Another CCRAS official says most trials undertaken in the organisation do not last more than three months, and often do not conclude anything new or ground-breaking. “Our research into ayurveda is not improving upon the exis­ting principles in texts,” he states. “Several western countries are doing better work in understanding the basics.”

Three years ago, the Narendra Modi administration floated a mission to create a data-bank of information on ayur­vedic treatments and compositions of medicines, many of which are now lost or not available in full. The country has 350 ayurveda colleges recognised by the Cen­tral Council for Indian Medicine (CCIM). Most students opt to study ayurveda only as a second option—after MBBS. On completion of the ayurveda degree, many graduates practise allopathic medicine—something allowed in states like Maha­rashtra, Uttar Pradesh, Haryana, Punjab and Himachal Pradesh. Some study further and become nurses in hospitals.

Ayush sets no guidelines for test and development of drugs. Not even 30 of the 3 lakh factories meet the required credentials.

The total number of seats available for bachelors in ayurveda in the country stands at around 17,000—a number growing every year, as more colleges are accredited. Yet, admission trends suggest that about one-sixth of these seats rem­ain vacant. The syllabus excludes practical knowledge; there’s no mention of the ways of making the herbal potions. What’s more, the courses have an overarching influence of allopathy.

Points out Kerala-based Dr M.S. Valia­than, a renowned cardiologist who took to ayurveda recently: “Mixing our traditional teaching with allopathy only sull­ies the sciences, giving students half-baked knowledge about ayurveda.” Ravi P.V. is pursuing a course in an ‘alternative medicine’ in Tamil Nadu, having failed to get through to a medical college. Does this ayurveda student in Coimba­tore wish to set up his own practice subsequently? Ravi shrugs and says, “I think I’ll do a small course in nursing after this so that I can get a job in a hospital.”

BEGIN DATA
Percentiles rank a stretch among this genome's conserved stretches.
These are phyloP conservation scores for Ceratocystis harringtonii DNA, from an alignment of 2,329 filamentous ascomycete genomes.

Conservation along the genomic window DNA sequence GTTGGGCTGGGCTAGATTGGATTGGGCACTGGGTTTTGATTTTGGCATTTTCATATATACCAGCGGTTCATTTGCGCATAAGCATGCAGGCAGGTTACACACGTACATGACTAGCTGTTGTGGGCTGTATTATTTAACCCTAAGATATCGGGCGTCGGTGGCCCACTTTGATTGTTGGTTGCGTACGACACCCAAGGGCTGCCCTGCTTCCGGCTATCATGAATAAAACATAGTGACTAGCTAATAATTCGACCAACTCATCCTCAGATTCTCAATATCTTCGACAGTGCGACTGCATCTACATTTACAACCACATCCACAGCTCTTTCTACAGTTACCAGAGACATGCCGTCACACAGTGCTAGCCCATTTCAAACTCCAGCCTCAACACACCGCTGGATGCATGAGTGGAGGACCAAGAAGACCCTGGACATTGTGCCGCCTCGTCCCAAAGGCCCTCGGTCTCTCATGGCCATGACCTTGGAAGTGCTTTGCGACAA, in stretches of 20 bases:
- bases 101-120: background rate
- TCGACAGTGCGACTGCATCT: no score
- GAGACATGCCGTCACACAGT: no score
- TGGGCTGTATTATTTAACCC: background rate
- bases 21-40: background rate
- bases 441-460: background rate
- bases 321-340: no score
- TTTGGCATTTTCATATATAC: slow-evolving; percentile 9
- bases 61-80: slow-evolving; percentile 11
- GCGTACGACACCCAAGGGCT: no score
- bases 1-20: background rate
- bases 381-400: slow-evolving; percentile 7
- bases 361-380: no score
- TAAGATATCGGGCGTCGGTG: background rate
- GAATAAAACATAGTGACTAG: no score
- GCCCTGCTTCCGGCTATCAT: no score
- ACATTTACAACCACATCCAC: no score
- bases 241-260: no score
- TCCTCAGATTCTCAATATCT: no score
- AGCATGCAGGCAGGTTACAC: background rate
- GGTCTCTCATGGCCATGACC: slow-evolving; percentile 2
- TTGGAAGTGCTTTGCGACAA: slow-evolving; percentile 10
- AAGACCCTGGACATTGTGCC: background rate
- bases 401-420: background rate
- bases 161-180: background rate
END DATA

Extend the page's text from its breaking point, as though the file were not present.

Vineetha Muralikumar, president of the CCIM which is the ayurvedic counterpart of the Medical Council of India and is responsible for vetting colleges as well as registration of ayurvedic doctors in the country, says a mix of traditional medicine and allopathy has become “important”. “The government needs to ensure that the ayurvedic practitioners have at least basic knowledge of allopathy.” According to her, low availability of doctors in rural Maharashtra and UP is leading many ayurveda practitioners to treat patients with allopathic medicines.

Vinod Kumar, an ayurvedic doctor from Kerala, says the syllabus in ayurveda colleges is stale. “It deprives stude­nts of knowledge about new discoveries.  There must be constant updating,” he says.

Ayurveda laureate Padmaja Ramachan­dran, also from the same southern state, regrets a decline in the number of books taught in ayurveda courses. “When I was a student a few decades ago, we had to learn every shloka in the Ashtanga Hrid­ayam, which is the most crucial text for ayurveda. We also had supplementary reading material, which is not present anymore,” she says. The result: an inevitable decline in the quality of present-­generation doctors from colleges.

The Ayush ministry rules prescribe that INS­titutes comply with certain requi­rements, be it with the teaching staff or with beds in the attached hospital and its patient inflow. The biggest problem, to some, is a dearth of quality teachers. “Over the past few years, duplication of teachers has been a major issue,” says Dr Vineetha. “Several teachers have registered themselves in different states, showing an exaggerated number of staff available in states as well as colleges.” This means that many of the colleges are fudging the strength of its teaching faculty to get accreditation. Efforts are on to rectify the situation by issuing identity numbers to teachers, says Dr Vineetha. But the process is long drawn.

Sadly, the national health programme policy released by the government does not mention ayurveda. The Trauma Centre under Delhi’s All India Institute of Medical Sciences, taking a leaf from global counterparts, has now joined hands with the Defence and Research Development Organisation to test the efficacy of herbal products in treating wounds. A small but significant step.